Nothing about the PWR-222s deprived the sound of either the period feel – as analogue-sounding as CD gets – or of the attack of each note. ‘Attack’ may be a misleading word for an album that is, for the most part, so laid-back, but the speed of Walker’s playing is best described as cramming in more notes than seems humanly possible. He doesn’t kick out here so much as play the guitar with absolute mastery and restraint. It’s not a ‘loud’ album. Each note matters, and the PWR-222s know it. This is in direct contrast to the Led Zeppelin recording, in which the music comes in like a tidal wave. Amusingly, most of the Walker sessions involved a four-piece, just like Led Zep. The difference was all about decibels. The ’222s dealt with both with total equanimity. So how about something in between?


Kodo’s Heartbeat : Drummers Of Japan is minimalist in that one is listening to a player or two. It is not intended to sound Spectorian by virtue of the scale of the orchestra. Here, it’s the scale of the instrument, and the percussive wallop of Kodo-drumming that demands effortless power from an amplifier, as well as leading transient speed and control and smooth decay. For the Gato PWR-222s, it was business as usual. As before, the scale of the soundstage in all dimensions was impressive and convincing. The reproduction of air – and with Kodo, that means a workout for your woofers – was seamless and, yes, spectacular. It was a seductive sound, and I had no trouble listening for hours on end. Which should tell you that this amplifier is also vice-free when it comes to sibilance or other annoyances that have you turning to the paracetamol. I would never hazard to suggest that solid-state amps are inherently hissy, while knowing that this is a clever MOSFET design – see PM’s tech boxout on p51 – doesn’t always mean one will hear trannies trying to sound like KT88s. That said, it reminded me more of the ARC REF 75SE with their KT150s than I expected. Were there any sonic vices to which I could point? Aside from extreme instances, not really.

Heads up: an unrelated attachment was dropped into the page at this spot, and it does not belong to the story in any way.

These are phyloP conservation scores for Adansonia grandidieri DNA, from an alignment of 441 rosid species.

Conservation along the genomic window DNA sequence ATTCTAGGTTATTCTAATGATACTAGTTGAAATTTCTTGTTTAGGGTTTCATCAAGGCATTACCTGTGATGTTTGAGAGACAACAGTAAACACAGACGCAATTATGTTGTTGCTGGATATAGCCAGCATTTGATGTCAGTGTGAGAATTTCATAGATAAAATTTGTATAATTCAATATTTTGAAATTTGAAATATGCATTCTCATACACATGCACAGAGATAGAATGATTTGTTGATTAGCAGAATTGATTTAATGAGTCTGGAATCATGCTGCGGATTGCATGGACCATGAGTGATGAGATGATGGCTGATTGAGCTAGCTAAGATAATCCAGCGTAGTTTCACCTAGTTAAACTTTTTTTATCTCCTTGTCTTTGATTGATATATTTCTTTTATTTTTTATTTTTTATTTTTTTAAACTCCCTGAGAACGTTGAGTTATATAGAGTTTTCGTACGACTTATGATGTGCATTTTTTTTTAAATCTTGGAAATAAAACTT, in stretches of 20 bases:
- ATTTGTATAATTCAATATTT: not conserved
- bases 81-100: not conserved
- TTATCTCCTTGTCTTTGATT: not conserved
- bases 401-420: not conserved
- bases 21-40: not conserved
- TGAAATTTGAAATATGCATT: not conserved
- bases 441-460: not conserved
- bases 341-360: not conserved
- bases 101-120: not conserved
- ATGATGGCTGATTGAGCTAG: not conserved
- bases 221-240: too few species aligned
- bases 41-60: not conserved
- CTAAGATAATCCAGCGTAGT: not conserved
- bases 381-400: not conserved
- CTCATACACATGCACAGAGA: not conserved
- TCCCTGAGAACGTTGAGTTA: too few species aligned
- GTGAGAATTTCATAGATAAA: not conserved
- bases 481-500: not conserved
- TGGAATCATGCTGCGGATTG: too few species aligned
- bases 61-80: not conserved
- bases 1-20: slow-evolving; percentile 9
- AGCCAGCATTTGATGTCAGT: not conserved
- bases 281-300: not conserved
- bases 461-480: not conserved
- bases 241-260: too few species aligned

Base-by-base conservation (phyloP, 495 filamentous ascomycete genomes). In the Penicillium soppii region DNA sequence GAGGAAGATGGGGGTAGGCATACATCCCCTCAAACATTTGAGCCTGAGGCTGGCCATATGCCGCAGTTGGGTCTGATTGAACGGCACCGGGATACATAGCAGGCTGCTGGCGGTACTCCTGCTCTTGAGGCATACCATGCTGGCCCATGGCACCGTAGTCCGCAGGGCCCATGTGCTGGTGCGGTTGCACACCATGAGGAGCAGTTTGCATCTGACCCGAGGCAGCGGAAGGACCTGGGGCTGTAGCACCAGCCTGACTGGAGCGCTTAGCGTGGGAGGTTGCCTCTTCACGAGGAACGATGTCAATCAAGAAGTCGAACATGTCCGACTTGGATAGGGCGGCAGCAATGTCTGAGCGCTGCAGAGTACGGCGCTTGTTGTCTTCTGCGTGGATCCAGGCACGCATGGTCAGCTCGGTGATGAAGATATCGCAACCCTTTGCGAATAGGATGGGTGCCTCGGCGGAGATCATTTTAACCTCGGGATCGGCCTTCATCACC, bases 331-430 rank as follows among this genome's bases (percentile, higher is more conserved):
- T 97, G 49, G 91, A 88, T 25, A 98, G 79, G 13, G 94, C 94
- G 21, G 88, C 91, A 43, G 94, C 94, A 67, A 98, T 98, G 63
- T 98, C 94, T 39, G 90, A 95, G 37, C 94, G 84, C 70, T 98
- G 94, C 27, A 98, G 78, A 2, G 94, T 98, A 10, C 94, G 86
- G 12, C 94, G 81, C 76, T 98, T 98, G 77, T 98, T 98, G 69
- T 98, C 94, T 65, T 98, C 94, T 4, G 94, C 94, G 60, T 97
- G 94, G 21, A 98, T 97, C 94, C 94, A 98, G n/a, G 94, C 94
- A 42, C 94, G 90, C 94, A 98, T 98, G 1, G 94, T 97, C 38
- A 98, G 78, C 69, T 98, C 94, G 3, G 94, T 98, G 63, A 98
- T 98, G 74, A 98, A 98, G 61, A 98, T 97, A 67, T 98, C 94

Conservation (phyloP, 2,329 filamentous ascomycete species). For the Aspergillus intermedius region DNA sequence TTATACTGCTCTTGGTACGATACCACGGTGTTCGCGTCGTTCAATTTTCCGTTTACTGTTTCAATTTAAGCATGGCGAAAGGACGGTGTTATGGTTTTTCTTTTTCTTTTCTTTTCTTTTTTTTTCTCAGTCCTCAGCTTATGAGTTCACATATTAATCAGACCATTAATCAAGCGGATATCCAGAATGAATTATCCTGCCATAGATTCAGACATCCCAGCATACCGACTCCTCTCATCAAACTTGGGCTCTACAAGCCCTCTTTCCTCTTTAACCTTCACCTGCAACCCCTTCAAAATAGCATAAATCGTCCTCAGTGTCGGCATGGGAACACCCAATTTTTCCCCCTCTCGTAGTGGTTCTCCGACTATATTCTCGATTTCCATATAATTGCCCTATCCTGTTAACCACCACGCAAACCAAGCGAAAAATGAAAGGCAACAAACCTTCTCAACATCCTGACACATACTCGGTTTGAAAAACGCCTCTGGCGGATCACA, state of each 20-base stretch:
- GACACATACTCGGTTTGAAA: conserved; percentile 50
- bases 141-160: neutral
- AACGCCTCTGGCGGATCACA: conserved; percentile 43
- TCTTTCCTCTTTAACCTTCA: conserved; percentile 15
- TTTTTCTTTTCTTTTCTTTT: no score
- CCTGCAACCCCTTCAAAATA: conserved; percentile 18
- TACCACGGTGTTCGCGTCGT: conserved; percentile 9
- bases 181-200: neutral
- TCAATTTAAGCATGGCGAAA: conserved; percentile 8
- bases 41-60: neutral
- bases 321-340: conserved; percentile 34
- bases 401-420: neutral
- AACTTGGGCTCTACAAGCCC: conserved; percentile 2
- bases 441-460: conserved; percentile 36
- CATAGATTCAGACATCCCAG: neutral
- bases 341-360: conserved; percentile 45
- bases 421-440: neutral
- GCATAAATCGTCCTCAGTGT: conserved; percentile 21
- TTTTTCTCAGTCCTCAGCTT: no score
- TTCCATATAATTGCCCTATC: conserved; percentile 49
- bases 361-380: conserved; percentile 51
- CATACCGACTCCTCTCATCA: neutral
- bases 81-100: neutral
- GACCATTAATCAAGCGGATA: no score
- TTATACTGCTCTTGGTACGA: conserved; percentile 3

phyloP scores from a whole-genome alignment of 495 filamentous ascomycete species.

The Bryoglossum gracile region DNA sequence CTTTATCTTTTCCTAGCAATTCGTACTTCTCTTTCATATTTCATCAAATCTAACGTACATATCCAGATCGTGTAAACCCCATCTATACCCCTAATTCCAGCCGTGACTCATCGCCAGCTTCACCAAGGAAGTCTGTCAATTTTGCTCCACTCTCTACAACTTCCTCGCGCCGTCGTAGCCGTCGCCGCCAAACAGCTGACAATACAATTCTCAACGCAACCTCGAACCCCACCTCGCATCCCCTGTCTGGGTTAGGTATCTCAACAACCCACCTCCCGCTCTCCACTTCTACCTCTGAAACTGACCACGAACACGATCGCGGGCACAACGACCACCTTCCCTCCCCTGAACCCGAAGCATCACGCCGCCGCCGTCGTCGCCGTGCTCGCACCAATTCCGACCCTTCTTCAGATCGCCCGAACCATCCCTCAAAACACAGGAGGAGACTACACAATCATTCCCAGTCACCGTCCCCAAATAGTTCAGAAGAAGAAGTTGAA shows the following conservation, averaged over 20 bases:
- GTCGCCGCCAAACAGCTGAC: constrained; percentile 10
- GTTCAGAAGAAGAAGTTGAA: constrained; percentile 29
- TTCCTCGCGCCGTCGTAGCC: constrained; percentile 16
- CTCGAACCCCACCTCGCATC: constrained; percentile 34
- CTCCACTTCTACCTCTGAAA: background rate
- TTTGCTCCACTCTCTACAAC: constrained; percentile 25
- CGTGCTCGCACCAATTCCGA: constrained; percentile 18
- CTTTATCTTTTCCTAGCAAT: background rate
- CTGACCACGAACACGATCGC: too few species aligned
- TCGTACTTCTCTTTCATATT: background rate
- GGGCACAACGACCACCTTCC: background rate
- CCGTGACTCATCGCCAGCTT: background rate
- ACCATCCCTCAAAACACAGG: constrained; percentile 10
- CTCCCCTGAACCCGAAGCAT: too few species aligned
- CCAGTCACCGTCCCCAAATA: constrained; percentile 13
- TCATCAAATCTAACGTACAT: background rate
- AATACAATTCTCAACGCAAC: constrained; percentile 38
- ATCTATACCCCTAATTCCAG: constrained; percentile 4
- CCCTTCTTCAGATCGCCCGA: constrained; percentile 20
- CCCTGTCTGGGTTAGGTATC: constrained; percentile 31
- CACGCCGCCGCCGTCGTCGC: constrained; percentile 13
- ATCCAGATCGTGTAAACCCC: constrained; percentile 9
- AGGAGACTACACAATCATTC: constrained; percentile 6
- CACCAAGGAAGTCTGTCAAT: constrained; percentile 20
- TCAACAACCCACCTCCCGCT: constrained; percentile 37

D’Agostino’s Momentum amps typically apply greater mass, the stage depth is deeper via the REF 75SE ... yadayadayada. I hate dissecting the sound like this, but it’s called ‘reviewing’. I’d say the Gato PWR-222s delivered some of the silkiest sounds I’ve heard in recent times, wrapped up in a (non- magnetic) suit that would do Savile Row proud !


While I’m shallow enough to admit that I fell in love with Gato Audio’s distinctive electronics years ago at a Munich show ... before ever listening to them ... I know that a sexy chassis is never reason enough to justify buying a pair of monoblocks at this price point. The good news is that, yes, these sound as wonderful as the styling promises. And if your wife / partner does not approve, I can also recommend a good optician !